The Telegraph
Since 1st March, 1999
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Stop-work at all airports
Govt takes on action threat

New Delhi, Jan. 31: Airport employees will stop work from 10 am tomorrow in protest against the government awarding Delhi and Mumbai airport modernisation contracts to private parties.

The employees’ forum is not calling the industrial action a strike, which is all-pervasive, but a stop-work without a time limit.

As of now, the indication is that air traffic controllers, who guide planes in and out of airports, will not join the action. Nor would security personnel.

This means that while flights may not be affected, all other airport services ' such as baggage handling, aerobridge, electricity, water supply, air-conditioning, conveyor belt operations, X-ray checks and cleaning ' could come to a halt.

Expecting disruption, the government has kept air traffic controllers, communication experts and technicians of the Indian Air Force on alert in the country’s 20 top airfields. These include the airports in the metropolitan cities.

The Centre also wrote to state governments, requesting them to protect air traffic from getting disrupted. But a state government official said they could do little to keep airport services going in a strike or stop-work.

Civil aviation minister Praful Patel, who earlier in the day announced that GMR-Fraport (Frankfurt airport) had bagged the Delhi airport contract and GVK-South African Airports Mumbai, said “we have made alternative plans” to keep services running.

He also promised to keep talking to the employees’ forum, which is being backed by the Left parties. The employees’ demand is that modernisation should be carried out by the government-owned Airports Authority of India (AAI) alone.

Airlines were not sure how well the “alternative plan” would work and said they would decide whether or not to reschedule flights according to how the situation develops tomorrow.

Earlier in the day, a group of ministers, set up to vet the bids for modernisation, picked GMR-Fraport and GVK-South African Airports as the winners.

Anil Ambani-owned Reliance Airport Developers, which had bid for both, did not get any of the contracts and raised a stink over the process followed for the awards.

Two hours before the bids were opened today, the bidders were informed that tender conditions had been changed. GMR-Fraport was the only one to qualify as a technical bidder and when the bids were opened, it was asked to match the financial offer of Reliance of a 45.99 per cent revenue share for the government.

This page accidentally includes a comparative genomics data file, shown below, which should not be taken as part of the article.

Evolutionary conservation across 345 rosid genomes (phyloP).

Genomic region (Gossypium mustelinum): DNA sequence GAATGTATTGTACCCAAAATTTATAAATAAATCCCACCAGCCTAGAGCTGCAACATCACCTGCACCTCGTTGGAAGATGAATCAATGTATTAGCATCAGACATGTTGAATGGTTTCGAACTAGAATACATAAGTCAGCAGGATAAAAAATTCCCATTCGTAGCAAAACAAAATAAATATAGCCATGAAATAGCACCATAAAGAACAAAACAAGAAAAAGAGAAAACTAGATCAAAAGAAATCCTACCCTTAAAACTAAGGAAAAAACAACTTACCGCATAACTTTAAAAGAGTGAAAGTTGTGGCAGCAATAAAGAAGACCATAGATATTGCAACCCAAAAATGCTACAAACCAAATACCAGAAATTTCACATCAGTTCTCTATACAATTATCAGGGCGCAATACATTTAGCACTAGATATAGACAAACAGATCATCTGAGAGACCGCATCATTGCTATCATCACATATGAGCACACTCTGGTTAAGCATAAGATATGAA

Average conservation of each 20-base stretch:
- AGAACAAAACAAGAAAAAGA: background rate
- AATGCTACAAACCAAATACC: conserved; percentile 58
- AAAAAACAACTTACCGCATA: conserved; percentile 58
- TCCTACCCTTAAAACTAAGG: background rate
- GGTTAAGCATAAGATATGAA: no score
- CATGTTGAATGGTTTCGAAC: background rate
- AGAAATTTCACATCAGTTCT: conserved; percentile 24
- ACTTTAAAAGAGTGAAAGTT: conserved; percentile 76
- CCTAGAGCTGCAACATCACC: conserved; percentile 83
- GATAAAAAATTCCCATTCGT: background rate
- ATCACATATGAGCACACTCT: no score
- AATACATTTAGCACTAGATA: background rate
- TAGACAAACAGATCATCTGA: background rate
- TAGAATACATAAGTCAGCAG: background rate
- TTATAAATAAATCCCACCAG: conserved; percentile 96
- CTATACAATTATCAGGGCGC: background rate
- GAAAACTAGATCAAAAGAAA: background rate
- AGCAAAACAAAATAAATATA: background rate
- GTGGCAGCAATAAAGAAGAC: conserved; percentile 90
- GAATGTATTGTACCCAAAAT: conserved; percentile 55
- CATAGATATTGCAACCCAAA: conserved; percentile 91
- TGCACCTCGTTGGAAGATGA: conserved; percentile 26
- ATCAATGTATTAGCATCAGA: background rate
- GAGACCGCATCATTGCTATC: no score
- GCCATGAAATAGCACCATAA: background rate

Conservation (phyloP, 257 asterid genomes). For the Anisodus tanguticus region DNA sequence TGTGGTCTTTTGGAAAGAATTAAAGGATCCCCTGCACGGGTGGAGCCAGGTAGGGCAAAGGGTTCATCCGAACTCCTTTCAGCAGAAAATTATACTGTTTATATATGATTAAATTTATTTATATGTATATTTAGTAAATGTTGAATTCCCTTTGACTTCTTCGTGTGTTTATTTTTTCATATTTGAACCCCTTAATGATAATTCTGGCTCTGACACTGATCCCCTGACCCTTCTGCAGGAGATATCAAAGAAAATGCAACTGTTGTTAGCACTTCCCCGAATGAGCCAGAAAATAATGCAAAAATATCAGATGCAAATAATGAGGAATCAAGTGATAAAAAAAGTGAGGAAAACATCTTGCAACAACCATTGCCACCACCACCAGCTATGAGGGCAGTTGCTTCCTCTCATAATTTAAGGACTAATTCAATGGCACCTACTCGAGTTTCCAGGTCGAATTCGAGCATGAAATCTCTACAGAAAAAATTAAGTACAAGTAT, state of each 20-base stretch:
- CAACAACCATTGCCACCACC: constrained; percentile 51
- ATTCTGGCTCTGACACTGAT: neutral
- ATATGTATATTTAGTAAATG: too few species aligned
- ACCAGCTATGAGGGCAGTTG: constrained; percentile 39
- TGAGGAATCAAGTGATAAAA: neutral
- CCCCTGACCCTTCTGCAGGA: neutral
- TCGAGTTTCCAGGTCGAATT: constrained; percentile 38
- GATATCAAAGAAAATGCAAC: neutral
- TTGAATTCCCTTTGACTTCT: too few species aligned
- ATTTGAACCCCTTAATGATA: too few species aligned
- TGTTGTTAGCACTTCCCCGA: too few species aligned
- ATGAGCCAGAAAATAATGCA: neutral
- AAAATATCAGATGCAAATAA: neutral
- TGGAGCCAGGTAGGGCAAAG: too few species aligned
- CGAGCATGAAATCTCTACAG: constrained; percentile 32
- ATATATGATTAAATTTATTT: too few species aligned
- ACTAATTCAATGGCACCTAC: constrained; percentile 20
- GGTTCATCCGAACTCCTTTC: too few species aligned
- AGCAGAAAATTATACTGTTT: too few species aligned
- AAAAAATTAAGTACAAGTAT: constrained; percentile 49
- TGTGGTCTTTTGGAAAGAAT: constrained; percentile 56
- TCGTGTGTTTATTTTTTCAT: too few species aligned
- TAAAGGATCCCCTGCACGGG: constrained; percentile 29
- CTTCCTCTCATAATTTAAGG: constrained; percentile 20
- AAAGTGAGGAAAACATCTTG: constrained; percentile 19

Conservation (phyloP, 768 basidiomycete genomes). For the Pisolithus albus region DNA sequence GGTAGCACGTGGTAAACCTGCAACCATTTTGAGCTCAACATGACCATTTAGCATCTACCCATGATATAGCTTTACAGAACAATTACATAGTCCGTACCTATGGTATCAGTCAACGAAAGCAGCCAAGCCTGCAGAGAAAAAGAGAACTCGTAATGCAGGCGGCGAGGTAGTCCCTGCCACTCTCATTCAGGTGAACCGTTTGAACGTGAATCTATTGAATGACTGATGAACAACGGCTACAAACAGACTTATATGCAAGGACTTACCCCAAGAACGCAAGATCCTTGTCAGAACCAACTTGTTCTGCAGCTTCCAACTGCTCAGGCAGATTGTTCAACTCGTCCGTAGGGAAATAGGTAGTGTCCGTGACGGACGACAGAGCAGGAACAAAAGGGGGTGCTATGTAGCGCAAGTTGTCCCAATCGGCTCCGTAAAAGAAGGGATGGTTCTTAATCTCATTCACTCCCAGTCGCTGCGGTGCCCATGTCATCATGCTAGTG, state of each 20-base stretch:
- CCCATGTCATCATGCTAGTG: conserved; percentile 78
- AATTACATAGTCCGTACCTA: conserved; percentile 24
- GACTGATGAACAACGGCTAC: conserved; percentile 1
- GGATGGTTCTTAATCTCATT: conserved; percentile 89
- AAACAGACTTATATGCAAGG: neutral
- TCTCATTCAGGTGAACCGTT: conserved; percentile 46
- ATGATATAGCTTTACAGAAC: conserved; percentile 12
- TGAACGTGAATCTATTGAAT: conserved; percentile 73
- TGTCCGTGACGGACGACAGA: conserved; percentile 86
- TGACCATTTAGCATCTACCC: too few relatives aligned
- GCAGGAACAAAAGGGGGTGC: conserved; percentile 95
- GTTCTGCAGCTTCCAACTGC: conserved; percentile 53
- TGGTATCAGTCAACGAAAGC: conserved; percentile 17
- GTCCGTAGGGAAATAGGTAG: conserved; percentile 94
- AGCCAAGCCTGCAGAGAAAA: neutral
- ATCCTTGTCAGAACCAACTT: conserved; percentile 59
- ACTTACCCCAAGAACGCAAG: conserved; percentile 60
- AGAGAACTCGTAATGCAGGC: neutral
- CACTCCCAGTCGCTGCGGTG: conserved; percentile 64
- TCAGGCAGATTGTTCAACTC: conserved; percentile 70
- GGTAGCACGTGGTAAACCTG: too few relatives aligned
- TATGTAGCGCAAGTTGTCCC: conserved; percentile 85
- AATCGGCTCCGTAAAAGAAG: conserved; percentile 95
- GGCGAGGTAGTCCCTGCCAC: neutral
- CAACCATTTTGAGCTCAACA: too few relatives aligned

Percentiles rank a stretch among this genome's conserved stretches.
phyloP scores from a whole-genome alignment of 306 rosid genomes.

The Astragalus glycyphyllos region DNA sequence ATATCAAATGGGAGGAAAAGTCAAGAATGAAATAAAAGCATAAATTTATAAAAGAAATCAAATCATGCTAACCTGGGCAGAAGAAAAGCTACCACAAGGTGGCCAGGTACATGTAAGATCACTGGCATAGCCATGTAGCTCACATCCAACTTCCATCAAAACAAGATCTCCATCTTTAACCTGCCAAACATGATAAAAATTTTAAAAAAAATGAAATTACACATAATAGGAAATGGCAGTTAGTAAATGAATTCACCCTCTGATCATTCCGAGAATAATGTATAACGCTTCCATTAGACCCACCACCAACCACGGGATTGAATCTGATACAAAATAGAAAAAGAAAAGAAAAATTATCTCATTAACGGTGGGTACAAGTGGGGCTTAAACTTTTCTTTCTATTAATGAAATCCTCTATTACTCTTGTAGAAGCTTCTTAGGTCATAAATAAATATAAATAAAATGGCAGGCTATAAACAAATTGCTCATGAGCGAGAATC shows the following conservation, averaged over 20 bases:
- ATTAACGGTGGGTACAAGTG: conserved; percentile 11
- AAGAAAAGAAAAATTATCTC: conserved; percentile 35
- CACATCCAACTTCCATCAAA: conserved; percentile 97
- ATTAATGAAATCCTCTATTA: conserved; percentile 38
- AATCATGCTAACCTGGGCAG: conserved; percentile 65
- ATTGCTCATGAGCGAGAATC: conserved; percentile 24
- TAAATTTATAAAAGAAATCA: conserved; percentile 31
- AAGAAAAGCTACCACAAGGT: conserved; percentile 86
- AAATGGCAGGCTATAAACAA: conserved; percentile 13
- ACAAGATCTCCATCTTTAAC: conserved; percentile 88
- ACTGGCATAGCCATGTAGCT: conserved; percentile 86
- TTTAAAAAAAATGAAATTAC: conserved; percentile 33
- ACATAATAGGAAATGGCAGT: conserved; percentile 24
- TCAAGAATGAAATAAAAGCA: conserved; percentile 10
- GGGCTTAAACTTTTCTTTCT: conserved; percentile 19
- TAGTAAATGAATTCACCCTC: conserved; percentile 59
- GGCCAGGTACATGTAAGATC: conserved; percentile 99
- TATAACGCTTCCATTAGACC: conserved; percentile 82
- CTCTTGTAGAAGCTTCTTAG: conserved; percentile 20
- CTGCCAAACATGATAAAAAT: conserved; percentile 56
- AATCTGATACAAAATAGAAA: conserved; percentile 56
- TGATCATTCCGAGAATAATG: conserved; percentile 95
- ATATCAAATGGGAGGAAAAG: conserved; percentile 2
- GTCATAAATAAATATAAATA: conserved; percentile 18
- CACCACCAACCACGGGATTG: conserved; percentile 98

It was awarded the contract once it agreed to do so. Reliance is questioning, among other things, why GMR was given the opportunity.

“To our utter shock and surprise, substantial changes to the published tender conditions have been telephonically communicated, in strange circumstances, barely two hours before opening of financial bids,” Reliance said.

The threat of stop-work is not the only problem the government faces. There is a strong possibility that aggrieved bidders will go to court.

Patel, who made the announcement after the ministerial group’s meeting, said: “We will go to the cabinet with these awards tomorrow.' We have talked to everyone and I think we have come to a middle path on all issues.”

The Left, which had been demanding scrapping of the controversial bidding process and called it “vitiated”, reacted sharply.

“This sets the stage for a major confrontation,” said Nilotpal Basu, CPM leader in the Rajya Sabha.

Politburo member Sitaram Yechury went several steps further. “The Rajiv Gandhi government had to go because of the Bofors scam and the Manmohan Singh government may also meet the same fate if it goes ahead with its plan to hand over airports to private hands,” he said.

The Prime Minister appealed for cooperation from the Left and other parties for modernisation in the “national interest”.

Patel assured the staff at the two airports that their jobs were not under threat as all of them would be on compulsory deputation for three years. Both bidders had promised to take in 60 per cent of the workforce at the end of three years.

“Another 15 per cent would remain at these airports on our rolls while the rest would be absorbed elsewhere.”

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